# Chemical Kinetics: Mechanisms | General Chemistry 2

Mechanisms in chemical kinetics are studied in this chapter: activation energy, Arrhenius equation, elementary reactions, reversible reactions, intermediates, rate-determining step, catalysts and catalysis

## Activation Energy

Activation energy Ea (in J.mol-1):

The minimum amount of energy that must be provided to the reactants to initiate a chemical reaction. This energy corresponds to the minimum energy that the colliding molecules must have for the collision to be effective ## Arrhenius Equation

The Arrhenius equation is an equation that gives the dependence of the rate constant k of a reaction on temperature:

k = Ae-Ea/RT

ln k = - $\frac{{\mathrm{E}}_{\mathrm{a}}}{\mathrm{RT}}$ + ln A

k = reaction-rate constant
Ea = activation energy (in J.mol-1)
R = molar gas constant = 8.314 J.mol-1.K-1
T = temperature (in K)
A = constant which depends on the reaction

## Reaction Mechanisms

Many reactions involve more than one step and can be divided in elementary reactions

Elementary reaction:

A reaction that occurs in a single collision of the reactant molecules (single step). The reaction order of an elementary reaction is equal to the stoichiometric coefficients of the reactants ⇒ the rate law of an elementary reaction can be written directly using the stoichiometric coefficient of each reactant as exponent in the rate law

The formation of NO2 can be divided in 2 elementary steps (1) and (2):
Step (1): 2 NO → N2O2
Step (2): N2O2 + O2 → 2 NO2
Overall reaction (1) + (2): 2 NO + O2 → 2 NO2

The rate law of elementary reactions can be written directly using the stoichiometric coefficients:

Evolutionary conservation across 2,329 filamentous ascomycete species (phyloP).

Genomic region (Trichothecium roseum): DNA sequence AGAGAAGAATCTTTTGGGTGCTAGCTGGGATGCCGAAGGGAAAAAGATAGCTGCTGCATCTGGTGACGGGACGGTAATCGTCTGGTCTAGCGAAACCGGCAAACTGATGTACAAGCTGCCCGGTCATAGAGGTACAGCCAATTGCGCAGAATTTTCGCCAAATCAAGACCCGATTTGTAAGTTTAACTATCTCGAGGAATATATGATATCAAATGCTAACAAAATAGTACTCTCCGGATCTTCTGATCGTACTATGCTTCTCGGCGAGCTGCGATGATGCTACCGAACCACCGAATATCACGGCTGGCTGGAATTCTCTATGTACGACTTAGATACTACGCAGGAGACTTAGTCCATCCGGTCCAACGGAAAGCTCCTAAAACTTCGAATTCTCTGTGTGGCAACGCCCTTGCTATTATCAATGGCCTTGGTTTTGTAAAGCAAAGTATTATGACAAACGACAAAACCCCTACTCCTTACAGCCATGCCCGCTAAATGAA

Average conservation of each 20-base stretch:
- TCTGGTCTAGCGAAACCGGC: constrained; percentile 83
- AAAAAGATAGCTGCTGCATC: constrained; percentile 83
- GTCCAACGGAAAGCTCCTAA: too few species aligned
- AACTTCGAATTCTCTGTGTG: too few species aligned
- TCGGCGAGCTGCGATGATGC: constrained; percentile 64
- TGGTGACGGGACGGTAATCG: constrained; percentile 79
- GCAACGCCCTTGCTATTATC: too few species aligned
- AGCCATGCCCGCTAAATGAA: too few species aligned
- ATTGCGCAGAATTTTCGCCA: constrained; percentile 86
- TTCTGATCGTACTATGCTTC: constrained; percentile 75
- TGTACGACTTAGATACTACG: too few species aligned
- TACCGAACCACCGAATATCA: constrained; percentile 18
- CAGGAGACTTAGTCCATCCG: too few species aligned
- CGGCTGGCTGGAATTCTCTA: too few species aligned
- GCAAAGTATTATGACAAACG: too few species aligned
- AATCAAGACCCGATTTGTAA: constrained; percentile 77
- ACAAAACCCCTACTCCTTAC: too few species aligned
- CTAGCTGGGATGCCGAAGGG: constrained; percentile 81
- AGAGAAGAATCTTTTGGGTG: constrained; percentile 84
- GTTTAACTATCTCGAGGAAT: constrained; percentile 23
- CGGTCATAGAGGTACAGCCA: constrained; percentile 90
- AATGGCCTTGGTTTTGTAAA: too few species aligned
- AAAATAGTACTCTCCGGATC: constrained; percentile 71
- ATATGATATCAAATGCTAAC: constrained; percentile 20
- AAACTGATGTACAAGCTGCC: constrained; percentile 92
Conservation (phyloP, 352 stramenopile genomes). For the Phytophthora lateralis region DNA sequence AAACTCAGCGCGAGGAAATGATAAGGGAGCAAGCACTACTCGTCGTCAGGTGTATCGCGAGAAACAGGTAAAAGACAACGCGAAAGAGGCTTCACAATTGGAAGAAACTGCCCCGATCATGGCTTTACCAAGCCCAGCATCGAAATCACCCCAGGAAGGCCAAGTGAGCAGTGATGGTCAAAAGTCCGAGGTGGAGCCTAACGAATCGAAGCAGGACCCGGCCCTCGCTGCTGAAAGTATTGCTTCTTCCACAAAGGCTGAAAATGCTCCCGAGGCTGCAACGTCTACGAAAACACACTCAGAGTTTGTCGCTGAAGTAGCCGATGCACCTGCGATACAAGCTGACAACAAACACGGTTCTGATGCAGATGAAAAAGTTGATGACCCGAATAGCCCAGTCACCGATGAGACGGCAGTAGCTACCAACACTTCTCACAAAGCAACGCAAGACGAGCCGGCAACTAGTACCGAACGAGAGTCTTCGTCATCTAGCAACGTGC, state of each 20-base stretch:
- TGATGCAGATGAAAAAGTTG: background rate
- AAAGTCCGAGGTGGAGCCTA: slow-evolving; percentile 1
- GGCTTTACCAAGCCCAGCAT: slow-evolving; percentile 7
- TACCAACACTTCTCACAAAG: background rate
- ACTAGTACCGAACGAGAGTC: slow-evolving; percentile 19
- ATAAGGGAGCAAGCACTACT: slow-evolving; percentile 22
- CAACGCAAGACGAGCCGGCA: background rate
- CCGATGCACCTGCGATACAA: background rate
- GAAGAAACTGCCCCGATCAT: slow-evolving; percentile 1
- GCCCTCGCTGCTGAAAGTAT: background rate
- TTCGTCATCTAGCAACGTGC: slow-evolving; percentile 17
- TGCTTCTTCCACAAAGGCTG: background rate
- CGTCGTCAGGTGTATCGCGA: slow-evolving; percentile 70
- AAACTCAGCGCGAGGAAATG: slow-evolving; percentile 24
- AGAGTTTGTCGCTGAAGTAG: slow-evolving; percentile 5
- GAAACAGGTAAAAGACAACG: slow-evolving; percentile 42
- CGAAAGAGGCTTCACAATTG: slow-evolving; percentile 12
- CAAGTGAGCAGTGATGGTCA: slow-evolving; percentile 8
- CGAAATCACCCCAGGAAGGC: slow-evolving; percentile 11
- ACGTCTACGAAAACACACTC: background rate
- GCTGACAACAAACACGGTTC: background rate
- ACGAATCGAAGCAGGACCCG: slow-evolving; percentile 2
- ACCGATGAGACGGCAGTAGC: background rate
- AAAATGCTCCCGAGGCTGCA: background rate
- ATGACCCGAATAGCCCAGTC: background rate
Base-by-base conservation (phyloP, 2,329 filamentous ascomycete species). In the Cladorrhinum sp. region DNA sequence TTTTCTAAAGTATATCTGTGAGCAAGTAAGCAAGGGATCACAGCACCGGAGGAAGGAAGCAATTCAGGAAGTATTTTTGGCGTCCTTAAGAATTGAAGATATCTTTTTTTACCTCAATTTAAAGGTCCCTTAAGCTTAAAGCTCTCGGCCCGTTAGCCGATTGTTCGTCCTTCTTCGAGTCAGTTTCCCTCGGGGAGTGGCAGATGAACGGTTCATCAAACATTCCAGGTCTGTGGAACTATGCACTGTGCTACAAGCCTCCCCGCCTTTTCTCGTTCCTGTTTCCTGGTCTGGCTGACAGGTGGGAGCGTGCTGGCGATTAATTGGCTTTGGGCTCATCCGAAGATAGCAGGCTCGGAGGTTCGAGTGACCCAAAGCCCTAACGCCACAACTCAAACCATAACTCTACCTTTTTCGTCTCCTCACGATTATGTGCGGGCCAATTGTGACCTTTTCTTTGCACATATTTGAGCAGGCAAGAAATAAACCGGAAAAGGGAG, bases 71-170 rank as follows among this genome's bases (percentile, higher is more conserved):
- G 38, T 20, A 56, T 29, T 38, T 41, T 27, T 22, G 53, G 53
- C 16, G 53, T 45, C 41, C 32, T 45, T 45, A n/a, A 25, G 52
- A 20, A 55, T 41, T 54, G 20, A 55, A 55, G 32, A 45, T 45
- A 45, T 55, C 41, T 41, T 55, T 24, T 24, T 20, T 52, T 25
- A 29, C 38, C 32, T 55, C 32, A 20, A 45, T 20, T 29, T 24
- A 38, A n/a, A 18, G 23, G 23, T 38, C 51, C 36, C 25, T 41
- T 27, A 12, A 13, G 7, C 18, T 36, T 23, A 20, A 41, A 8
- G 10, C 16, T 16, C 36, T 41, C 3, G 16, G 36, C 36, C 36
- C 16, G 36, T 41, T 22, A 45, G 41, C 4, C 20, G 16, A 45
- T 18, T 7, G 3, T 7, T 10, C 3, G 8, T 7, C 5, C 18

rate law of (1) = k1 [NO]2
rate law of (2) = k2 [N2O2] [O2]

Reversible reaction:

A reaction in which products can react to form reactants. This type of reaction proceeds in both the forward and reverse directions. At equilibrium, the rate of the forward reaction = the rate of the reverse reaction

2 NO $⇌$ N2O4 is a reversible reaction
At equilibrium: k1 [NO]2 = k-1 [N2O4]

Intermediate vs. catalyst:

Intermediate: a species that is produced in one step and consumed in a subsequent step
Catalyst: a species that is first consumed and later regenerated
Neither intermediates nor catalysts appear in the overall balanced equation

Step (1): 2 NO → N2O2
Step (2): N2O2 + O2 → 2 NO2
Overall reaction (1) + (2): 2 NO + O2 → 2 NO2

N2O2 is an intermediate: it is produced in step (1) and consumed in the subsequent step (2)

## Rate-Determining Step

Rate-determining step:

The step in a reaction that is much slower than all the other steps. It controls the overall reaction rate

Step (1): 2 NO2 → NO + NO3   (slow)
Step (2): NO3 + CO → NO2 + CO2   (fast)
Overall: NO2 + CO → NO + CO2

NO2 + CO → NO + CO2 is a two-step reaction and (1) is the rate-determining step
Law rate of the overall reaction = law rate of (1) = k [NO2]2

## Catalysis

Catalyst:

A substance that increases the rate of a chemical reaction without being consumed during the reaction.  A catalyst speeds up the reaction by lowering the activation energy barrier to the reaction: Catalysis:

A process by which a catalyst increases the reaction rate. Catalysis may be:

• Homogeneous: catalyst and reactants exist in the same phase
• Heterogeneous: the catalyst and the reactants exist in different phases. It is by far the most important type of catalysis in industrial chemistry

Enzymes:

Biological catalysts. They increase the rate of biochemical reactions and are also highly specific